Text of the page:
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Drug abuse and the potential of overdosing is a huge problem in our society today, so much so that one might feel inclined to create a public service announcement to help spread the issue on a wider scale.

The San Diego County Sheriff’s Department had that idea in mind when it came to bringing awareness to the powerful effects of taking fentanyl, but they may have blown things out of proportion based off the opinions of some health care experts.


Before we get into theories from the professionals, here’s how the SDCSD describes what’s happening in the video seen above:

“On July 3, 2021, Deputy David Faiivae from the San Marcos Sheriff’s Station put on his uniform and badge for his patrol shift.

He had no idea he was about to go through one of the worst days of his life after being exposed to Fentanyl.

If it wasn’t for the quick-thinking of his Field Training Officer, Corporal Scott Crane, in administering Naloxone, Deputy Faiivae would not be alive today.

The San Diego County Sheriff’s Department has used body camera footage of this traumatic incident, along with interviews from Deputy Faiivae and Corporal Crane, to create a public safety video spotlighting the dangerous and often deadly effects of Fentanyl.”

While that all sounds very heroic and even looks pretty legit, AP News reports that health experts are challenging the video’s overall message that suggests very limited contact with fentanyl can result in an extreme reaction similar to what Deputy Faiivae experienced.

“This is dangerous misinformation that can cause harm to both people who use opioids and to members of the law enforcement community,” reads an online petition organized by Dr. Ryan Marino and backed by over 400 drug experts, including first responders, health researchers, journalists and those who’ve lived through direct fentanyl exposure.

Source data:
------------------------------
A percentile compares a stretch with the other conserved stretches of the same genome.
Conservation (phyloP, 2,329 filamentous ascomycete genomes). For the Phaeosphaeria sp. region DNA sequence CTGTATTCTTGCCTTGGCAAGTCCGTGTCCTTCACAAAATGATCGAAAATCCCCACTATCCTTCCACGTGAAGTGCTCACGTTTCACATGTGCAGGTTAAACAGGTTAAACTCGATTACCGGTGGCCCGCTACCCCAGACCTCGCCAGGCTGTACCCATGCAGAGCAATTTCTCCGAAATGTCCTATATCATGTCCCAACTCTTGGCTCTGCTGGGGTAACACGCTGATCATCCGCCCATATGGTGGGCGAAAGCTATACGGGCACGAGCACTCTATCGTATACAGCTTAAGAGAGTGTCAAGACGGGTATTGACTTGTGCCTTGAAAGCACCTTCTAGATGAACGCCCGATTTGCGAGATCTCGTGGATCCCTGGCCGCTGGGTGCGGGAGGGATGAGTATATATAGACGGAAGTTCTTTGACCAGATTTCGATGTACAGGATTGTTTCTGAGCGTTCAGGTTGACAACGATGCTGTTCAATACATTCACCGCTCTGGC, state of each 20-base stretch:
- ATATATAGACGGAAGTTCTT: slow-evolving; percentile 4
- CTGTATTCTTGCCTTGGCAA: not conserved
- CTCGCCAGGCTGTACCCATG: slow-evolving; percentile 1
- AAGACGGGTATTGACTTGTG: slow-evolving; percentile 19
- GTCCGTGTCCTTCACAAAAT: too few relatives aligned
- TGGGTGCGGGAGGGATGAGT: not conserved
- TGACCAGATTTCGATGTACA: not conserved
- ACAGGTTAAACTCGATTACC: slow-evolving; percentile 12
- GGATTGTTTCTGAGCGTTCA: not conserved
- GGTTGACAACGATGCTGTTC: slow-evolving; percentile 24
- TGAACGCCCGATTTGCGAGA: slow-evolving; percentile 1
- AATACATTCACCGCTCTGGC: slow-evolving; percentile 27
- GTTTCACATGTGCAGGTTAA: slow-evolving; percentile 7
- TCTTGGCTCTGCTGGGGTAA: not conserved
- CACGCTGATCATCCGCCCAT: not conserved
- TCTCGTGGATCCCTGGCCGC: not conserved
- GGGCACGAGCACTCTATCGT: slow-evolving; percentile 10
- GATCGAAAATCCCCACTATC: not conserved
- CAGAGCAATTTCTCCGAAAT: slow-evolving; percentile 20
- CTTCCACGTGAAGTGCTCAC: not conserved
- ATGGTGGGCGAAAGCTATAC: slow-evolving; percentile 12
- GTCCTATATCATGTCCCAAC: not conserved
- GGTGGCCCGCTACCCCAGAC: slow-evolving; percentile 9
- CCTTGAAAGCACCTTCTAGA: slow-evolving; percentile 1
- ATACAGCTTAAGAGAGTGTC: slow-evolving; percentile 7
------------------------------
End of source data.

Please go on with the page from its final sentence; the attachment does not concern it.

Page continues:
It doesn’t appear that anyone thinks Faiivae was flat out faking it, but they do believe he could’ve had a whole other reaction to something else due to the stress of being around the highly addictive drug. A recent study in the Harm Reduction Journal points to a condition referred to as the “nocebo effect,” which is explained as, “a phenomenon in which individuals believe they have encountered a toxic substance and therefore experience the expected symptoms of exposure.”

This idea is further related to what the officer may have experienced instead of a fentanyl overdose, with the report going on to state, “When individuals are already operating under acute stress and with few mental health reserves, fear of overdose from touching fentanyl could serve as an additional stressor.”

San Diego County Sheriff Bill Gore, who speaks at the beginning of the video, told The San Diego Union-Tribune that the video was made based off their own assumptions, saying, “If we were misinformed, so be it. We are trying to correct (it).”

He later addressed the situation further, adding, “I’m sorry, my mind didn’t go to, ‘Oh, our deputy fainted. Our deputy had a panic attack.’ It just didn’t go there. What was the other logical explanation — to my mind, it was overdose from the drug, from fentanyl.” A full, unedited version of the video is expected to be released, and the department will seek medical records of the exposed deputy to show if he overdosed.

Which side of the debate do you fall under? Let us know by sounding off with your own thoughts and opinions.




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